Thursday, May 10, 2012
I've been reading The Death of Grass by John Christopher, which a friend lent/gave me recently. But this is not a book review: just some thoughts about the book.
The Death of Grass, a short, apocalyptic novel from the 1950s, posits a dystopian future in which nation states have pressed their farmers to change to an almost worldwide growth crop of 'grass'. The 'grass' in the UK is mainly wheat. The 'grass' in China is, of course, rice. Other countries grow their own national 'grass'.
Monoculture is always a risky undertaking, and so it proves in this novel. When a deadly virus attacks the rice crops in China, and the scientists who had been expected to be able to overcome the problem, gradually find it beyond them, widespread famine/starvation/death results, and once-fertile ground becomes barren. Nearby countries find, courtesy of the wind and other dispersal agents, that their grassy crops become infected too. Eventually the wheat in Britain, where the story is set, becomes contaminated. There is too little other food to feed a nation and everyone has to try to survive as best they can, and by whatever means, abandoning as they must, moralities they previously followed.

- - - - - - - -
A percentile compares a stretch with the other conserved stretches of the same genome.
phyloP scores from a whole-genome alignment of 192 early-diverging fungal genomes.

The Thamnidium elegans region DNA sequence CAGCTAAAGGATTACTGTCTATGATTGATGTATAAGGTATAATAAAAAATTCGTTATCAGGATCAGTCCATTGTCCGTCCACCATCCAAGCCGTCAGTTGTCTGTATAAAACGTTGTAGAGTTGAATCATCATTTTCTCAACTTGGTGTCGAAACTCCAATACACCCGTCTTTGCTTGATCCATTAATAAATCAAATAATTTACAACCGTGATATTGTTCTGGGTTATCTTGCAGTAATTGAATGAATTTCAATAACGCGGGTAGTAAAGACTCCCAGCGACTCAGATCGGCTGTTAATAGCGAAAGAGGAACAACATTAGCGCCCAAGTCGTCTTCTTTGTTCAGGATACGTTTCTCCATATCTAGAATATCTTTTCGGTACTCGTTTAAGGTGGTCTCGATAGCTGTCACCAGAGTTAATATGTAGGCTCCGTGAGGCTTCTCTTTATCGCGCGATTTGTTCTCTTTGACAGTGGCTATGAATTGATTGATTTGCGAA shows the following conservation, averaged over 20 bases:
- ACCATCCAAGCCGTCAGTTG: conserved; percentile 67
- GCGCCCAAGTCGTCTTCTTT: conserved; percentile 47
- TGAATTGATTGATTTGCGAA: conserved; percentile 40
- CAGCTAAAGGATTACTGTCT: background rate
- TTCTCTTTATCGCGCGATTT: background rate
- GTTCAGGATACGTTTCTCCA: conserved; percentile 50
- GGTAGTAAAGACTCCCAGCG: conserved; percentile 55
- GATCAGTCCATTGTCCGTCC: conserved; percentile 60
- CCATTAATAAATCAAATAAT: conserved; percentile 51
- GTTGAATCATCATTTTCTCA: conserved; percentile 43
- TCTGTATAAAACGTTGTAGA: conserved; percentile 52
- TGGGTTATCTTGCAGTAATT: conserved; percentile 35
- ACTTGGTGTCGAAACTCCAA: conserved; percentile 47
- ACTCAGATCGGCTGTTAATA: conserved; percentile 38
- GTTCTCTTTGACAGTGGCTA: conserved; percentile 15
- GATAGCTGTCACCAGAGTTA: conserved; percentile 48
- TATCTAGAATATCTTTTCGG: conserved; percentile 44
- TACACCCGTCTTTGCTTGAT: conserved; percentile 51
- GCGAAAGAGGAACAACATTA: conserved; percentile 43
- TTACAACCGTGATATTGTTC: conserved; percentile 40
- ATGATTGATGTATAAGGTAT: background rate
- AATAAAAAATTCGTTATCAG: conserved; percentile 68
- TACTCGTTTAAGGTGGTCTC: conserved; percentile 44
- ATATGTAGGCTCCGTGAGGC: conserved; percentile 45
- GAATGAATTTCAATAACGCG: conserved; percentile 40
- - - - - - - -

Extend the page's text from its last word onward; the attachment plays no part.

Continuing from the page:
This book was remarkably prescient. The threat of agrarian monoculture in this century is here already in parts of the world. I read only today in The Ecologist, of the threat to Paraguay's small farmers, "suffering social and environmental ills from the country's meteoric rise in soya farming." I urge you too to read the article and learn how today, in reality and not in fiction, the ruthless agrochemical GM/biotech industry is wreaking havoc on real farmers and on the environment. And I hope that if you do not already oppose the genetic engineering of crops, that you will consider doing so. Everyone's fate may depend on curbing the malign power of Monsanto and the rest of the biotech industry.